OPINION: ‘Babylon’: Where art meets grotesque

OPINION: Babylon: Where art meets grotesque

By Emmanuel Reyes Corona
Bridge Staff Podcaster
Published Saturday, Feb. 11, 2023

“I always wanted to be a part of something bigger. Something that lasts, that means something. Something more important than life.” Those are the words of Babylon‘s main character, Manuel Torres—with whom I almost shared the same name (coincidence or destiny?)—at the film’s beginning. But most importantly, those are the words to which the film settles its foundations. 

Emmanuel Reyes Corona portrait
Emmanuel Reyes Corona

What is something more important than life? Every one of us will have a different answer. It is cinema for Damien Chazelle, writer and director of the film (as well as La La Land and Whiplash). But he is not referring to a film’s actual pre-production, production and post-production. He is referring to the film industry’s impact on an audience—toward us every time we decide to buy a ticket, and on the actual film industry.

That is why Chazelle’s creative intelligence shows us the rise, peak and death of both the silent cinema toward the sound cinema and the life of different stars, such as Nellie LaRoy (Margot Robbie) and Jack Conrad (Brad Pitt). Every hour covers every mentioned stage and all its implications and truths. It is Hollywood in its purest and rawest version ever portrayed on film. The first 30 minutes of the epilogue are the perfect definition, and the title card, “Babylon,” afterward shows us this will be a film like no other and about something more important than life.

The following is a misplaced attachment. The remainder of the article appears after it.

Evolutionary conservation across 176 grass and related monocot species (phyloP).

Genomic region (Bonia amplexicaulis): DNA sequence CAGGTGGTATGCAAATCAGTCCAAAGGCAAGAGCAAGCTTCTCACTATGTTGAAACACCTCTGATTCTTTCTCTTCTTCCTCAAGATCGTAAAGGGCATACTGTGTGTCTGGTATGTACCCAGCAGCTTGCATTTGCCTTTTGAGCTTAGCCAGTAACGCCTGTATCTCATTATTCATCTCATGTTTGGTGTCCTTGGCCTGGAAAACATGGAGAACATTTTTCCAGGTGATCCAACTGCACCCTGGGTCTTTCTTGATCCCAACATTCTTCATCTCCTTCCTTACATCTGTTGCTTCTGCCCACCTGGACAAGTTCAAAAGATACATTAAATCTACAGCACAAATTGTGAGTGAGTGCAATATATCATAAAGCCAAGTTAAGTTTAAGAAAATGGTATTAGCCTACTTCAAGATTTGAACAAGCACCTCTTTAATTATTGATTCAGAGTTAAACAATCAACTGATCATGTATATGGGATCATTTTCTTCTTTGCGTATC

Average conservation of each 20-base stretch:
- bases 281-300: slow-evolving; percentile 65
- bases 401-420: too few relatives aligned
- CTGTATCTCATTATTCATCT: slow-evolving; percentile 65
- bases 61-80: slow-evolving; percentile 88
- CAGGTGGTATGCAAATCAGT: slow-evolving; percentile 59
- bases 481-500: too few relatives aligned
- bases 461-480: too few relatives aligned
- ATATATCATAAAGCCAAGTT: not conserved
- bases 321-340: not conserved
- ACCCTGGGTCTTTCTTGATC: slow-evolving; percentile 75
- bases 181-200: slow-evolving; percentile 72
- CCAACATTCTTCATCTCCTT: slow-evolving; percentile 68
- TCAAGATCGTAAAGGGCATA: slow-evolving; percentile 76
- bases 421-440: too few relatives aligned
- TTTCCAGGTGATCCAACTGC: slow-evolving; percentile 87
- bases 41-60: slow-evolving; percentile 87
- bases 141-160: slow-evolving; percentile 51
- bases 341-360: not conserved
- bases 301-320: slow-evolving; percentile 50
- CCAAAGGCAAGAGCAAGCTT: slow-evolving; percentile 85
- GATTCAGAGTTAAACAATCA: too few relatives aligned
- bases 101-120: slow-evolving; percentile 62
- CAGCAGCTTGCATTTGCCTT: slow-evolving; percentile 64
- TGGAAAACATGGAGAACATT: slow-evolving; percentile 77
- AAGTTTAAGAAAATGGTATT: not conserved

Everything is meticulously placed to have a phenomenal atmosphere. From the production designs of each mansion where chaos—or parties—occurs to the vigorous and robust score of Justin Hurwitz that makes you feel like you are in the roaring 1920s. More importantly, the respect and recognition of the industry itself are portrayed beautifully, which everyone should clap for. Every custom, set, prop, makeup and hairstyle is designed and placed to the point where you cannot tell whether it is reality or fiction.

However, Chazelle’s smartest creative choice must be the versatility of the characters, such as the ones already mentioned. Additionally with their humanity, one can identify with them. It can be LaRoy’s passion and ambition of being a star. It can be Conrad’s longevity and need for recognition. Or it can be Torres’ dream of simply being part of anything that makes viewers feel connected to the film. Either way, Babylon will surely make your eyes glow, drop your mouth, and leave you breathless from its huge spectacle, just like life and cinema itself. And, with no spoilers, that final sequence will leave you speechless and make you feel in love with cinema (if you’re not already).

Indeed, many can find the film unnecessarily long as it runs for a little more than three hours. Still, once you look over the excess of the world and merge yourself into the characters’ narratives, it is when you realize you’ve finally stopped watching a movie and started watching a part of yourself. Every hour is worth your time. Babylon comes from love, passion, understanding and need. And I am sure more than one of us has been in that position.

I highly recommend you go to your nearest movie theater and watch this film. Maybe no one will read this, or perhaps they will, but no one will watch it. At the end of the day, it does not matter. Why? Because, just like Manuel Torres, I am writing this to have something that lasts, that means something. And just like Manuel Torres, I want to be part of something more important than life.


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